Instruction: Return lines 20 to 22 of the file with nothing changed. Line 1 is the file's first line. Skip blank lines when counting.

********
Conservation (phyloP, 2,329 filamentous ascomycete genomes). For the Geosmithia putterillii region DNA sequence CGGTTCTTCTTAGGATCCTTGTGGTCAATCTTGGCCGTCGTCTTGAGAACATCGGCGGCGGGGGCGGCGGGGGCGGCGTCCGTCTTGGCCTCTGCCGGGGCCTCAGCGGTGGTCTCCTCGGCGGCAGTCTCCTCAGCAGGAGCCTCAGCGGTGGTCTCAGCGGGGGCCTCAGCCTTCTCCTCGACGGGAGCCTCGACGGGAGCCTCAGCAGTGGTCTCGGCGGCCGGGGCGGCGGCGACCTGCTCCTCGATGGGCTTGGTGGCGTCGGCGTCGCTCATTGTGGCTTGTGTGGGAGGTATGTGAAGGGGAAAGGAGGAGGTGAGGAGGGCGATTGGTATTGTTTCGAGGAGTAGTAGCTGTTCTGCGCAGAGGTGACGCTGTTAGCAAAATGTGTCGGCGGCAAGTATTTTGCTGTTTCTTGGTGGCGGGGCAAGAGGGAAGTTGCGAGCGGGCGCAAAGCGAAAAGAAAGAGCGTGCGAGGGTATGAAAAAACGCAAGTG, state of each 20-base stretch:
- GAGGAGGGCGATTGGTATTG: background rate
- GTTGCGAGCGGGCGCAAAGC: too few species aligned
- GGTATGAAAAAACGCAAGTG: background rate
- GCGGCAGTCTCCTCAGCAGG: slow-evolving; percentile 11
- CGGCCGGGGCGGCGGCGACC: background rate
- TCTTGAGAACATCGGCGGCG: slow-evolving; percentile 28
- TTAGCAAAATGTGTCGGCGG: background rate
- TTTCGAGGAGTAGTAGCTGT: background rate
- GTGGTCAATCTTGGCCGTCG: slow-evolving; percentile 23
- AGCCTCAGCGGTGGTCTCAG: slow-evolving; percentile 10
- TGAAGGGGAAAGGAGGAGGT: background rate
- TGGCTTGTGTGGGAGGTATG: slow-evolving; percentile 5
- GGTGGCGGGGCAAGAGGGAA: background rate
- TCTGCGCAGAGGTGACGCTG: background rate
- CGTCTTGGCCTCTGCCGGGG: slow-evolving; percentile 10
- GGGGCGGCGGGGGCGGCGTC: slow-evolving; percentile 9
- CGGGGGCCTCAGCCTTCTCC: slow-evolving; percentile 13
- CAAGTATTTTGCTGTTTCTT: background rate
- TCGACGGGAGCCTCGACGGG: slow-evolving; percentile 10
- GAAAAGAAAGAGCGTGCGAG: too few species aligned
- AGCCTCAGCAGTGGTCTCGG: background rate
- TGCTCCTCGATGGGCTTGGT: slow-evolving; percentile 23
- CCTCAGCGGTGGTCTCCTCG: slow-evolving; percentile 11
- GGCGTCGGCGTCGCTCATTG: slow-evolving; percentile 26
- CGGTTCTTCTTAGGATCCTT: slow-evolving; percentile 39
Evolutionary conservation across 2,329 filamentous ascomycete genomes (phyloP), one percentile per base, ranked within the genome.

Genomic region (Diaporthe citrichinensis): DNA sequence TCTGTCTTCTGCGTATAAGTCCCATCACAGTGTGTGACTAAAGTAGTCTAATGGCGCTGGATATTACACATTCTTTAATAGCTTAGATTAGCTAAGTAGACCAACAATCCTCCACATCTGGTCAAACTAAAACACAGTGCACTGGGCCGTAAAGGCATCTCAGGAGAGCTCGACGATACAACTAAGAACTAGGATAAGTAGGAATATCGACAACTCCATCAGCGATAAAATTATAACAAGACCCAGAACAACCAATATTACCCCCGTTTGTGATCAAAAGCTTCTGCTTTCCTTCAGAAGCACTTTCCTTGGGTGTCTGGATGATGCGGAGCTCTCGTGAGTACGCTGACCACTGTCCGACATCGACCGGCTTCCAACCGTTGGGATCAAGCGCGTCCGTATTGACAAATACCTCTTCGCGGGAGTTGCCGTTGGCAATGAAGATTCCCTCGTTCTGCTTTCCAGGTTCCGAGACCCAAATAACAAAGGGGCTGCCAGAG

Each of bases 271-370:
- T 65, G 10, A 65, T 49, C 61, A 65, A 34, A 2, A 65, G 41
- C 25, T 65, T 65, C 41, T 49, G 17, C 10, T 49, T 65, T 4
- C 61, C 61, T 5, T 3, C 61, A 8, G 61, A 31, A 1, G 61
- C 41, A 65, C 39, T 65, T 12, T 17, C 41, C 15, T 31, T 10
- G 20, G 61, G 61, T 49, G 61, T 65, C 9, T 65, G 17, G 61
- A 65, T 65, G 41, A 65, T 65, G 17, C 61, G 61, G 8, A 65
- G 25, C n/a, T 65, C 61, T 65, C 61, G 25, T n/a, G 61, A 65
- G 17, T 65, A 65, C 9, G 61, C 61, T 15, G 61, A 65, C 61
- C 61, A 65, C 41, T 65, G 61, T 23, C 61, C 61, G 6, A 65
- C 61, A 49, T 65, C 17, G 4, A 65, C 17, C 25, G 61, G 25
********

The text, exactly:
- TCGACGGGAGCCTCGACGGG: slow-evolving; percentile 10
- GAAAAGAAAGAGCGTGCGAG: too few species aligned
- AGCCTCAGCAGTGGTCTCGG: background rate